Watchmaker clocks opportunity to innovate and grow


Growing up in a family business steeped in horology, Robert Loomes was surrounded by clocks and watches and by tales of namesake Thomas Loomes, the eminent 17th century horologist who ran London’s largest firm of clock and watchmakers.

With a background predominantly in repair and restoration, Robert, who served a traditional apprenticeship under his father Brian Loomes before taking up the reins to follow in his father’s footsteps, was convinced it was possible to design, sketch and manufacture every component required to create an English watch.

Despite being told it was an impossible task, Robert set about creating a workshop and a team of watchmakers who could produce a watch from scratch under one roof. Each component is carefully sketched by hand, before starting the meticulous process of turning a sketch into machined components.

“We’re a firm of repairs and restorers. I grew up in the family business doing clockmaking and about 15 years ago I made a couple of watches myself, partly to tease a customer who had brought in a Swiss watch which he had paid £15,000 for. I gently pulled his leg saying I could make something like that for a fraction of the price and that what he had bought was an awful lot of marketing and a little bit of watch. He said ‘don’t be ridiculous you can’t do that’ and I did it to prove a point really.

“I made a pair of watches, one for me and one for him. When he saw them, he said we shouldn’t be repairing watches, but that we should be making them. So, we started, very tentatively, making watches; we imported bits and pieces – cases, dials, hands – built them all together and we had made a watch. It wasn’t overly difficult.”

The company sold a lot of watches in a short space of time and the business got noticeably bigger. It moved premises, brought in new staff and Robert’s partner Robina Hill took over as managing director, leaving him free to pursue research and development.

“Very quickly after taking over, Robina said that it’s not enough to make watches, as other people make watches, and what we needed to do was to make British watches; that’s what people would pay for – if it was made in this country, people would buy it. So I listened to her.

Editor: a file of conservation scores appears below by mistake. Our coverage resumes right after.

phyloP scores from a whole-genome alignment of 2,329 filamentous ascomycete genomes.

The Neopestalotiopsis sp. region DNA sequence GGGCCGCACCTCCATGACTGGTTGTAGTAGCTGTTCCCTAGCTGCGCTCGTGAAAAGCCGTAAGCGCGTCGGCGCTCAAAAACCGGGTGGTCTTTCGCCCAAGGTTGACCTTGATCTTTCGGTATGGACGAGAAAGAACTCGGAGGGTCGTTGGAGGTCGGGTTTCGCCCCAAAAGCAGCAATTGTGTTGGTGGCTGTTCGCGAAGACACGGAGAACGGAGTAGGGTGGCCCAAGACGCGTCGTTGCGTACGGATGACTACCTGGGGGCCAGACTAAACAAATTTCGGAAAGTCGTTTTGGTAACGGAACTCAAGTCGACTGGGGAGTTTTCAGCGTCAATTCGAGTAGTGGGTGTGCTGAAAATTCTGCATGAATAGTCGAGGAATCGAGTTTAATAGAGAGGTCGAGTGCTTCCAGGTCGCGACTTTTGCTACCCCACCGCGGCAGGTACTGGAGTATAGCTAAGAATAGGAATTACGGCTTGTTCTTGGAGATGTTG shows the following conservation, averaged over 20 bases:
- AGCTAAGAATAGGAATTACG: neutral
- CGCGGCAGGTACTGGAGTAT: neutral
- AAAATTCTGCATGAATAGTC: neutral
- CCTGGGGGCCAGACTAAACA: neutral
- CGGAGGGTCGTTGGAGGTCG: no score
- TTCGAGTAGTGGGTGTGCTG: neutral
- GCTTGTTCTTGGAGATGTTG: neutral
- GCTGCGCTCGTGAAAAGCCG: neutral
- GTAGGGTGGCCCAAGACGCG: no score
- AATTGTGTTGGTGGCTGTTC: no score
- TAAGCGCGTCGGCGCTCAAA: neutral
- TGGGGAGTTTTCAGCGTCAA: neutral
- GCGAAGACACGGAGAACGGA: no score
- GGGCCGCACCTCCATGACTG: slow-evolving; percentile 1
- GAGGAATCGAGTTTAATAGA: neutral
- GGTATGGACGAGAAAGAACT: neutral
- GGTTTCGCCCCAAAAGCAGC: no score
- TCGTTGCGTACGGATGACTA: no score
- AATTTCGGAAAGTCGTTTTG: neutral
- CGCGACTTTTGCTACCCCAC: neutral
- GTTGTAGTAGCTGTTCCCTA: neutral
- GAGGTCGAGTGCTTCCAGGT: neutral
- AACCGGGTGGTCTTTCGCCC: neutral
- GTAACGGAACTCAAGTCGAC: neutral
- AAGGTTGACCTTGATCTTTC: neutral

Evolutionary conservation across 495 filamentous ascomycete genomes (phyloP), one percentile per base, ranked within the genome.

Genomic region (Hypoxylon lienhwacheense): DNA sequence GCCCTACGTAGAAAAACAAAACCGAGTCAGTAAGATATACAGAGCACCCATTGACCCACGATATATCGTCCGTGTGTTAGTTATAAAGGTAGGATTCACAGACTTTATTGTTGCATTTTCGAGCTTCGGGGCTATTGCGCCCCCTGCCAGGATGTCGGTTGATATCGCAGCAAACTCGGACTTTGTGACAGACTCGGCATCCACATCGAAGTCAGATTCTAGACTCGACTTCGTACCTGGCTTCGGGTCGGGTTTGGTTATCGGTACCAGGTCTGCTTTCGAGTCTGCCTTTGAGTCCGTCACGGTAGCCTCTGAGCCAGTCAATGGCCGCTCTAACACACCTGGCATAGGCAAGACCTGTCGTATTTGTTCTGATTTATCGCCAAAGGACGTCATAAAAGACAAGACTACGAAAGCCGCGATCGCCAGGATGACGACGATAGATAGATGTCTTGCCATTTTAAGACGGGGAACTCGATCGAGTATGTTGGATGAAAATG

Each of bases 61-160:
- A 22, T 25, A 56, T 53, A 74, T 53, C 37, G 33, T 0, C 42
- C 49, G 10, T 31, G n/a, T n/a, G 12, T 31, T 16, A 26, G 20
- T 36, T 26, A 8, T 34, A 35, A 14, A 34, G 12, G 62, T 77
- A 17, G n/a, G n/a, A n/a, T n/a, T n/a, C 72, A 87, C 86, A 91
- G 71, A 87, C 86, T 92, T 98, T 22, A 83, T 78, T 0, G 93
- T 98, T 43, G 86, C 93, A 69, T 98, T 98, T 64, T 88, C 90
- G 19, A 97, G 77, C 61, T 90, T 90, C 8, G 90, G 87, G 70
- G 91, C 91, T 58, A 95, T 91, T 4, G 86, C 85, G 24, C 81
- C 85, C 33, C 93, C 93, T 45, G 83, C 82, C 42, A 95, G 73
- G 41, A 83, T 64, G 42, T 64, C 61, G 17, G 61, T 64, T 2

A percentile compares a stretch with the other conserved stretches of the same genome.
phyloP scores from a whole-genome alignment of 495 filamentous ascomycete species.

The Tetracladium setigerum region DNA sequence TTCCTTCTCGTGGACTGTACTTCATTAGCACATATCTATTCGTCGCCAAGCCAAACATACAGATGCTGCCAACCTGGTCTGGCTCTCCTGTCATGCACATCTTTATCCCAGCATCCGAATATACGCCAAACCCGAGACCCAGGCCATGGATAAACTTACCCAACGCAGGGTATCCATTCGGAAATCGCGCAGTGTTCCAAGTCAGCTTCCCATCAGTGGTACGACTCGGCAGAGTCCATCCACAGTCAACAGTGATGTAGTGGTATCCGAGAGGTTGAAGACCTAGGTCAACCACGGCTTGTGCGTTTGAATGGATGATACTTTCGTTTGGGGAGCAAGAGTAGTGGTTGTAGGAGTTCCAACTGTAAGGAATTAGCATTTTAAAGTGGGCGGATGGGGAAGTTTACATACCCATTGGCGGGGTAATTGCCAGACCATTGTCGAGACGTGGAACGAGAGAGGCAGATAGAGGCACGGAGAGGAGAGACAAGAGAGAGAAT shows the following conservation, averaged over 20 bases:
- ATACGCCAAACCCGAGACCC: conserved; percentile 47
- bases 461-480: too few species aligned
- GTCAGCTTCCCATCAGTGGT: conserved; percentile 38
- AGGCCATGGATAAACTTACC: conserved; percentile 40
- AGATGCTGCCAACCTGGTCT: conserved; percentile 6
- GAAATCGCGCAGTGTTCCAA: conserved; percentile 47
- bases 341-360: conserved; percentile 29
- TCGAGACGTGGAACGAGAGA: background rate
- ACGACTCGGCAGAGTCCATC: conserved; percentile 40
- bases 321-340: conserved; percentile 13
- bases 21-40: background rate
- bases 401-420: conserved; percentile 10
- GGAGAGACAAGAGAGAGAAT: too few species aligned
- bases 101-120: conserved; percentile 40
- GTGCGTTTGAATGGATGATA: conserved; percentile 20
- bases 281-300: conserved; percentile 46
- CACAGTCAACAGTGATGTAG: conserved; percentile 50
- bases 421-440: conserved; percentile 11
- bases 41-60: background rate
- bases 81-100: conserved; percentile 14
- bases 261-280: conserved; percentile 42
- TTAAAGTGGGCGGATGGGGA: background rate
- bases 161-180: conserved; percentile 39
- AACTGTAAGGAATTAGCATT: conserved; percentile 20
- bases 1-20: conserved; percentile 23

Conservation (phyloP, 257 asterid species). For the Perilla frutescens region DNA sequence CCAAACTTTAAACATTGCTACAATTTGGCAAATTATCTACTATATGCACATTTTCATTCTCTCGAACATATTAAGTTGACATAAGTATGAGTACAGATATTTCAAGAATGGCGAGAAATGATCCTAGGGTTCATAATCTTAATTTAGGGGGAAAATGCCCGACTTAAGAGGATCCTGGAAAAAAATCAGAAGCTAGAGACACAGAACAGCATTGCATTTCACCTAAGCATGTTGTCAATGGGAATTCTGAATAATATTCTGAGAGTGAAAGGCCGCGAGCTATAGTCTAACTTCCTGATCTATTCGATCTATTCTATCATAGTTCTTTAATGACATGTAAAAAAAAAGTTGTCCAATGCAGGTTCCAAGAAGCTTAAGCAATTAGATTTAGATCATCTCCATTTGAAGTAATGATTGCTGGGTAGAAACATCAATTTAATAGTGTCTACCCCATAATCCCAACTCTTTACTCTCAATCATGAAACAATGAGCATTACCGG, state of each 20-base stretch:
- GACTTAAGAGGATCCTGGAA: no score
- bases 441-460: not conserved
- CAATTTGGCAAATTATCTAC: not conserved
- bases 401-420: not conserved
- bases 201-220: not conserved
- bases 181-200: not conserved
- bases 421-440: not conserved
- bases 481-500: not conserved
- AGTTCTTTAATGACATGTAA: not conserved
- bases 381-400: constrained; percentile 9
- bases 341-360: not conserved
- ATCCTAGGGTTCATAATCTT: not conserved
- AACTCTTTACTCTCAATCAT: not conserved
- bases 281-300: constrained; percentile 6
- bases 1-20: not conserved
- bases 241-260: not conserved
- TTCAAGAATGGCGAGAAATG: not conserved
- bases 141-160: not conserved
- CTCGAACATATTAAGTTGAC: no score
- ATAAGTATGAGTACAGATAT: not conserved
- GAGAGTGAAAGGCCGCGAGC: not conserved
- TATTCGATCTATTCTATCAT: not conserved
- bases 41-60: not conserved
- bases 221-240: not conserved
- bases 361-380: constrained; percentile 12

“She was told it was impossible to build an entirely British-made watch, but we knew we had the machinery, and we knew we had the skills.

“We produced the first ones really quickly in about two years; that was from the original germ of an idea to very old-fashioned drawings on graph paper and making a prototype, to producing the final watch.”

But Robert had a problem: “All of the machinery we had was manual and we needed a decent CNC milling machine to make smaller components ourselves rather than permanently farming out to other workshops around us. It becomes expensive having to outsource almost every component to someone else.”

So, the company built its own bespoke kit using a cheap milling machine, stripping it down and rebuilding it to meet their own specifications. It’s by no means of a commercial machine standard that can be run six days a week, 15 hours a day but Robert says for them, the speed of producing components is not as important as accuracy – so running a little slower isn’t an issue.

At less than £90,000 to build and set up, the bespoke machine cost a fraction of the price compared with buying a high-end, commercial machine which would have been in the region of £600,000.

After being used to make prototype parts, the CNC machine was put on pause for a few years but Robert was keen to bring it back into use and approached the University of Sheffield Advanced Manufacturing Research Centre (AMRC) for help re-commissioning the machine and giving staff the skills needed to operate it.

Robert said: “Watchmaking is a small world. There are only a handful of English watchmakers altogether, and many have led the way in research and development by going to experienced machinists and engineers rather than watchmakers.

“We did the same – we had an experienced mechanic build the machine for us, we had someone with a PhD in advanced manufacturing who came and worked for us and ran it for a couple of years for us. But neither of them were watchmakers.

“I’m the technical director so while I know how to use the machine, I rarely get days at a time to sit down in front of it and get on with it. We wanted to find the right sort of person to come and work with us who could do that role, someone who was a qualified watchmaker who liked machining and had some experience of CNC.

“That’s the right person for the job because they understand what the finished component needs to be and needs to do. They know which parts are critical in terms of measurement and which are immaterial. To give that type of person the right skills means we get so much more out of them.

“We’ve now got that person with us and through the help of the AMRC and Emma, we‘ve been able to give that person the basic skills they need to operate the machine. They’re now running experiments of their own and working out what different tools work best with certain materials.”

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